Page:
Which statement is the best analogy? (N=147 on first attempt; 157 after peer instruction)

  1. An umbrella is to rain as the stratosphere is to solar radiation. (12% on 1st attempt; 4% after peer instruction)
  2. An umbrella is to rain as the stratosphere is to ultraviolet radiation. (18% on 1st attempt; 5% after peer instruction)
  3. An umbrella is to rain as the ozone layer is to solar radiation. (26% on1st attempt; 11% after peer instruction)
  4. An umbrella is to rain as the ozone layer is to ultraviolet radiation.* (44% on 1st attempt; 80% after peer instruction)


Two wells (A and B) are drilled into rocks that have the same porosity, but the rocks around well A have a higher permeability than these around well B. Suppose both wells are pumped at the same rate. Which statement is true? (N=145 on first attempt; 133 after peer instruction)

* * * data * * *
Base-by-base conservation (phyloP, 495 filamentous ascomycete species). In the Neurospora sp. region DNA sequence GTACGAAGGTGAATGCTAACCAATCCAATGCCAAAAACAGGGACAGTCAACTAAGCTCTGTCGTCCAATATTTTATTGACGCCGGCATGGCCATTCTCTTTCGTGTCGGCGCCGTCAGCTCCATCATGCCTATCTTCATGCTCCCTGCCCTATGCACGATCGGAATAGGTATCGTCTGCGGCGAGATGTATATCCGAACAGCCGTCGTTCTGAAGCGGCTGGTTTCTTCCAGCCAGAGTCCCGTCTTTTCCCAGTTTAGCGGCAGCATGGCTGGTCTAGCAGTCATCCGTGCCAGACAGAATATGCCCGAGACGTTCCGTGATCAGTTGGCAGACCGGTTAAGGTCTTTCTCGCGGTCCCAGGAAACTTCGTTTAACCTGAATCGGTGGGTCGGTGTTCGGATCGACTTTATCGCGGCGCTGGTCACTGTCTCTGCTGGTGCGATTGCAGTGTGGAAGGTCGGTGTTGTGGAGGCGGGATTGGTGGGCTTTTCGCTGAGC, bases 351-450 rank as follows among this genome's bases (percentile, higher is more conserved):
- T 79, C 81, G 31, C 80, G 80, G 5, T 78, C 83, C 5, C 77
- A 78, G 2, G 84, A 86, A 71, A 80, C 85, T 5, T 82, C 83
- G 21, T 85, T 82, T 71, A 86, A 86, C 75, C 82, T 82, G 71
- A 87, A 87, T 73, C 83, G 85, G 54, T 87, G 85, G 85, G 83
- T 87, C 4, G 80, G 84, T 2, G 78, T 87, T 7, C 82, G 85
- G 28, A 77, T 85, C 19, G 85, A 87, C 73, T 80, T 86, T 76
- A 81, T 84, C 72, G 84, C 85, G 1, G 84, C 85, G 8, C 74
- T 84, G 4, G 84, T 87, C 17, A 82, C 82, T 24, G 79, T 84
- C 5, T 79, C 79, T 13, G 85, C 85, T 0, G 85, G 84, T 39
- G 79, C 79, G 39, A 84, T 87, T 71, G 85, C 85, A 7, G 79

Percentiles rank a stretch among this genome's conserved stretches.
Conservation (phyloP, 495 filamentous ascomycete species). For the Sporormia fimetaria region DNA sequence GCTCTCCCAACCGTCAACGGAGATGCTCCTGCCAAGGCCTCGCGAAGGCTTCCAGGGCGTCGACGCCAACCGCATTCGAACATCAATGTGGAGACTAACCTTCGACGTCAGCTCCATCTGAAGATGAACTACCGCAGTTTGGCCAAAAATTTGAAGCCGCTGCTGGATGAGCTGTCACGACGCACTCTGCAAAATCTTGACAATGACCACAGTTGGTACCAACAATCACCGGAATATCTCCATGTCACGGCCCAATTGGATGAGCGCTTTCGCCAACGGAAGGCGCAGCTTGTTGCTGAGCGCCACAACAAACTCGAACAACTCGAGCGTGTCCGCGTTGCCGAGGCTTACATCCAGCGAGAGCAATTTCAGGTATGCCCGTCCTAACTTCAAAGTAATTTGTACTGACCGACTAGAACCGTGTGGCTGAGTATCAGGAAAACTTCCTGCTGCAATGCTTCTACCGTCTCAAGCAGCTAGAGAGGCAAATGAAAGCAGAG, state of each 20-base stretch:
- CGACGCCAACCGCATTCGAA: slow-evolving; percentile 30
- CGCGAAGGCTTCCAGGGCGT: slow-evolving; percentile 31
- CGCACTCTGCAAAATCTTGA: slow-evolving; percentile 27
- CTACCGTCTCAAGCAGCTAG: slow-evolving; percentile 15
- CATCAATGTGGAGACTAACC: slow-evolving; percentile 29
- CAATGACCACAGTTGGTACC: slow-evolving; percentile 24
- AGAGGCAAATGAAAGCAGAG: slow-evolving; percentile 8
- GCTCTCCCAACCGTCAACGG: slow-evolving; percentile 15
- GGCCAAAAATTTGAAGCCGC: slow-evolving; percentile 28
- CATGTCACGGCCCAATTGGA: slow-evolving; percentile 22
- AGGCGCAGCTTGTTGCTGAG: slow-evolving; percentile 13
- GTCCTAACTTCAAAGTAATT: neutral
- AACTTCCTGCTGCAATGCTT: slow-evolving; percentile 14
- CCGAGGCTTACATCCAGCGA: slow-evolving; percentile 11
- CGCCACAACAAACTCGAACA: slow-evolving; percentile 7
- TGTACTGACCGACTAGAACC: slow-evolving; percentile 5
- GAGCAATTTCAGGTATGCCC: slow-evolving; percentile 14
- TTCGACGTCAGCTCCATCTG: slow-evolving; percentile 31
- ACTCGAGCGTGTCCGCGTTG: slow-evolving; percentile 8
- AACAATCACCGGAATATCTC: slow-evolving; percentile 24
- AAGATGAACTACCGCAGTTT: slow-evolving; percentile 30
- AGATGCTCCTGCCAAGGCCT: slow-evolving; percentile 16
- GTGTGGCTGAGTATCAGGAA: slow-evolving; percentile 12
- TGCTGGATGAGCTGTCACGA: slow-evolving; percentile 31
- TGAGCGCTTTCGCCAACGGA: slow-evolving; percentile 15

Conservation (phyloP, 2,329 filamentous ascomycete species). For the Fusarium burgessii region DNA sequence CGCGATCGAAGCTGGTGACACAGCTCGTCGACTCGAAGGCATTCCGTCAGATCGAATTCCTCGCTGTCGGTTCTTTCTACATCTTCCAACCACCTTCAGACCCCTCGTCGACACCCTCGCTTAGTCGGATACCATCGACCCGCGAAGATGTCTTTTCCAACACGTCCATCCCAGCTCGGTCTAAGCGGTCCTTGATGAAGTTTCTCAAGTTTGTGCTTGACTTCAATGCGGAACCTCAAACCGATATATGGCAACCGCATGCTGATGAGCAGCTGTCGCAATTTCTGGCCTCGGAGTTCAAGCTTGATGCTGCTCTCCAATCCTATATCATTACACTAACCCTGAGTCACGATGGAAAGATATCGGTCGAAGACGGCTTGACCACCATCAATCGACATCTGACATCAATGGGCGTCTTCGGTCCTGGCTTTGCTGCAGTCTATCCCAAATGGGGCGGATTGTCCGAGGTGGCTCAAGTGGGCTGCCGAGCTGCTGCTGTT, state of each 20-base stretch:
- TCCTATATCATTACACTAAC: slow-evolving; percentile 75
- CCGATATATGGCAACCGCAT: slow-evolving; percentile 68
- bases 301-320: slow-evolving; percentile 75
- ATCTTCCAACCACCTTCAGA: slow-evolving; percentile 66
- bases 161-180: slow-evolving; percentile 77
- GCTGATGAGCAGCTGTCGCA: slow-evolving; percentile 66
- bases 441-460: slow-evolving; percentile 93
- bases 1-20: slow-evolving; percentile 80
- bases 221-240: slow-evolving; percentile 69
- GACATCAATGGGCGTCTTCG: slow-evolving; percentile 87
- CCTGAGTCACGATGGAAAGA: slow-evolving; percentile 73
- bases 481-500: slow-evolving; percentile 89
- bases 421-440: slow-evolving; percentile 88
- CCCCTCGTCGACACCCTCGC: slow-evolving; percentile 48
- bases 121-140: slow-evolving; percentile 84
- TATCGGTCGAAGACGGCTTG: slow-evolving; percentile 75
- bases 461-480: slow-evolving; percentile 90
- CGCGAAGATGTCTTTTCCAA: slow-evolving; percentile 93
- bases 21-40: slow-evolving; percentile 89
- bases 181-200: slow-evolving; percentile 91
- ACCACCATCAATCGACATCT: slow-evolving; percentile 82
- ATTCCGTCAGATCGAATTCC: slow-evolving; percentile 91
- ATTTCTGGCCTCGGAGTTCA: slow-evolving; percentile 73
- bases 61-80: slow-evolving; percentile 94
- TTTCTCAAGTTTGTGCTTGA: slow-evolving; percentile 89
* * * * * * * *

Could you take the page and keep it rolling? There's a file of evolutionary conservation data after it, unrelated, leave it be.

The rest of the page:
1. Well A will have a larger cone of depression (39% on first attempt; 27% after peer instruction)
  2. Well B will have a larger cone of depression* (53% on first attempt; 71% after peer instruction)
  3. The cone of depression will be the same for both wells. (8% on first attempt; 2% after peer instruction)



Zircon crystal. Zircon is a useful mineral for U-Pb dating.
Answers to application questions describe the differences between related phenomena and consider before and after situations. Application often involves applying rules or principles to new situations or using known procedures to solve problems. Key words used in application questions include demonstrate, relate, show, use, compare. Application ConcepTests may involve execution or implementation of procedures. Execution refers to using a proscribed series of steps to complete a task; for example, using an equation to solve a problem. Implementing involves selecting a principle or set of principles to use to solve a problem. For example, applying the principle of superposition to determine the relative ages of a series of rock units.

If radioactive decay began with 400,000 parent isotopes, how many parent isotopes would be left after 3 half lives? (N=200)

  1. 200,000 (1%)
  2. 100,000 (23%)
  3. 50,000* (74%)
  4. 25,000 (2%)